Maj-Britt Hilstrom, a sculptor, printmaker, and founder of Blue Bay Press in San Francisco, was this year's juror, and based on her comments about the show, she appears to appreciate allegory in art. Hilstrom, who studied at Augustana College as well as in Chicago, Tokyo, and Italy, is a mixed-media artist, and the first-place winner is a mixed-media piece. In fairness, I'm not much on mixed-media works that look like mixed-media works. I prefer artwork to transcend medium rather than showcase it, and in this case, American Canvas II by Mary Snyder Behrens of Dysart, Iowa, looks very much like a mixed-media box with a lot of stuff in it. But the juror explained all the allegory and symbolism she saw in the artwork, and I cannot dispute her judgment. One of her comments was that the wishbones mounted near the bottom of the box symbolized hopefulness.
The second place winner, Cubus by Terry Rathje of Long Grove, Iowa, is an intriguing work. It is a manipulated inkjet print on a rusting metal canvas, and I like it the more I look at it. On first glance, the artwork doesn't appear to be anything special, but a further look reveals an unnerving sense of spatial warp, the rusting of the canvas, the rusting of the bus, and the way the image and the media work together seamlessly.
James Konrad of Rock Island won third place for Study: Afghan Women, which shows three Afghan women in their burkas. The screen out of which the Afghan women view the world is made of a metallic substance affixed to the drawing, while Konrad's drawing style is free and fluid, a sharp contrast to the confining strictures of the burkas. This is a pleasing work that also gives one something to think about.
Honorable mentions were awarded to James Walker Henry of Burlington, Iowa, for Mourning Glory, an oil painting of Christ on the cross with the World Trade Center burning in the background; Sister Louise Kames of Dubuque, Iowa, for Pages Turned, an etching and relief print of a corncrib and thistle; Michael Mahoney of Macomb, Illinois, for Anatomy Lesson, a unique figure study of a young girl against a schoolroom green board; and Steve Sinner of Bettendorf for his wooden vase titled Ant Farm II, with gold and silver leaf, acrylics, pen, and ink.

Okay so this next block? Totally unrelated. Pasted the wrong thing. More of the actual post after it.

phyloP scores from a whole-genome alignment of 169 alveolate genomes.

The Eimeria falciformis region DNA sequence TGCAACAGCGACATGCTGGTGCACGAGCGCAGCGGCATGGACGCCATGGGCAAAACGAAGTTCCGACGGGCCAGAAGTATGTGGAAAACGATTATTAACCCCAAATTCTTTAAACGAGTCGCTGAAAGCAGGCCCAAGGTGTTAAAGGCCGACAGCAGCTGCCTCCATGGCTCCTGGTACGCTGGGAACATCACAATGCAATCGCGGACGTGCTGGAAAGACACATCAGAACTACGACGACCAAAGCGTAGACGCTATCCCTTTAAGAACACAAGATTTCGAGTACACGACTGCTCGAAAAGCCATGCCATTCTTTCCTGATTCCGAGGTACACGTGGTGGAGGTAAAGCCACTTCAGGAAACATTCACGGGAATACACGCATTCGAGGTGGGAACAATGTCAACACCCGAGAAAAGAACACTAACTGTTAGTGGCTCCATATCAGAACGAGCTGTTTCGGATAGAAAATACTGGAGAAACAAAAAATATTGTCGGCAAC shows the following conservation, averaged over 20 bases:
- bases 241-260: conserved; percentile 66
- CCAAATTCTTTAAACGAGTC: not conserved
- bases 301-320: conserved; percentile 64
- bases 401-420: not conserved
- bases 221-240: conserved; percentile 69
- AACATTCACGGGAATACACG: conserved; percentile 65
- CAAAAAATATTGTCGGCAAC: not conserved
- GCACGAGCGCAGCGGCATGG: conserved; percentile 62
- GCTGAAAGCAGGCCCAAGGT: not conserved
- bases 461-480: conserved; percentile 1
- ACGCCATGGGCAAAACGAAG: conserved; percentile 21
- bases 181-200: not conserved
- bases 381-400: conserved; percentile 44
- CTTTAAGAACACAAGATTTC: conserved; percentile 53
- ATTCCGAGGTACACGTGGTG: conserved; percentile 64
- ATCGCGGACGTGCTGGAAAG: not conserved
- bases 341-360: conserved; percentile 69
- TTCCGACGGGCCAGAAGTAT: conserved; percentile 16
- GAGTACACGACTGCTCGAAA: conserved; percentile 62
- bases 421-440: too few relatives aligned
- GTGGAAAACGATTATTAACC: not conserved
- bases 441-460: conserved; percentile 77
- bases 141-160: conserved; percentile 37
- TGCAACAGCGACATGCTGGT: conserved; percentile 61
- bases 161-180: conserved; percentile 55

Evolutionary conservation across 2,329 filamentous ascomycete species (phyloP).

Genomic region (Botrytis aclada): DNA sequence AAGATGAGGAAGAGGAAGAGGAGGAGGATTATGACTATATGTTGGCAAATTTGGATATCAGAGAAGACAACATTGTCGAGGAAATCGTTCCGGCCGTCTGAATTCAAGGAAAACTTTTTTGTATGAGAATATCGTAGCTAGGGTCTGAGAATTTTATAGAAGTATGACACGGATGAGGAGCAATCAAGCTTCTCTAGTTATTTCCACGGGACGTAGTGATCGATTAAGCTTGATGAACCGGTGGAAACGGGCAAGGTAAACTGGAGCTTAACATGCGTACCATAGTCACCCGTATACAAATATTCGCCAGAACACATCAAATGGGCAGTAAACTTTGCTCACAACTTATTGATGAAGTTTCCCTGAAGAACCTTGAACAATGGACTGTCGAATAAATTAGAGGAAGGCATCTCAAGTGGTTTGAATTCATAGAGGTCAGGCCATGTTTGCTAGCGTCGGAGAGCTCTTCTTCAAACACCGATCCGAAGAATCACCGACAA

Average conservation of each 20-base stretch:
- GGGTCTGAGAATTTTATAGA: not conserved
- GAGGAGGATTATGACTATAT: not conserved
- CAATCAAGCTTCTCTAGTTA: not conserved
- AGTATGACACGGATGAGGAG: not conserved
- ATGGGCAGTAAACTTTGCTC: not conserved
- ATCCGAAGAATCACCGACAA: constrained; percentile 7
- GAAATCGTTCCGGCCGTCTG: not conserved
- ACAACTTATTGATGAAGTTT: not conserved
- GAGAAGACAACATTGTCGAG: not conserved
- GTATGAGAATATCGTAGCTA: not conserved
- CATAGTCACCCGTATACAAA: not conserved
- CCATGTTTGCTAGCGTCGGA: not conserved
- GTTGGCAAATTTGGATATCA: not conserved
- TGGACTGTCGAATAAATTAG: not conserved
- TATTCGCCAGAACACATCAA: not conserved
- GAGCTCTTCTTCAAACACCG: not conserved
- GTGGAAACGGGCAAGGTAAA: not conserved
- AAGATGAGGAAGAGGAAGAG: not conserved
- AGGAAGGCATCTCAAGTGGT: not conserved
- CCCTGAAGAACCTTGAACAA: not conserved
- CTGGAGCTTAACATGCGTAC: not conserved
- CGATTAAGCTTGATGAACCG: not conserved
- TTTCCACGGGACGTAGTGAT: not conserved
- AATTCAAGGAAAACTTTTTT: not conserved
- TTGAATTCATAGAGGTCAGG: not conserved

Two works that didn't get awards also caught my eye: Scherzo by Peter Thompson of Cedar Rapids, Iowa, and Dakota by Tracy Skibitzki of Rock Island. Scherzo appealed to me because I liked the impressionist quality of his use of paint; Thompson painted the atmosphere as much as the orchestra's string section, and one really gets the feeling of the movement and coordination of the musicians. (It could also be that my eyesight is so poor that often I've seen life with a blurry focus.)
Skibitzki's Dakota is one of those sensitive drawings that is almost so fragile, viewers are afraid they'll break it. One of the things that most appeals to me is an artist getting beyond words, expressing life with forms and lines, and this shift in perception comes through to me in this drawing. The artist is in love with what she is doing, and we hope that life will not kill that spirit.
The 26th Annual Rock Island Fine Arts Exhibition opens April 5 with a reception from 4:30 to 6:30 p.m.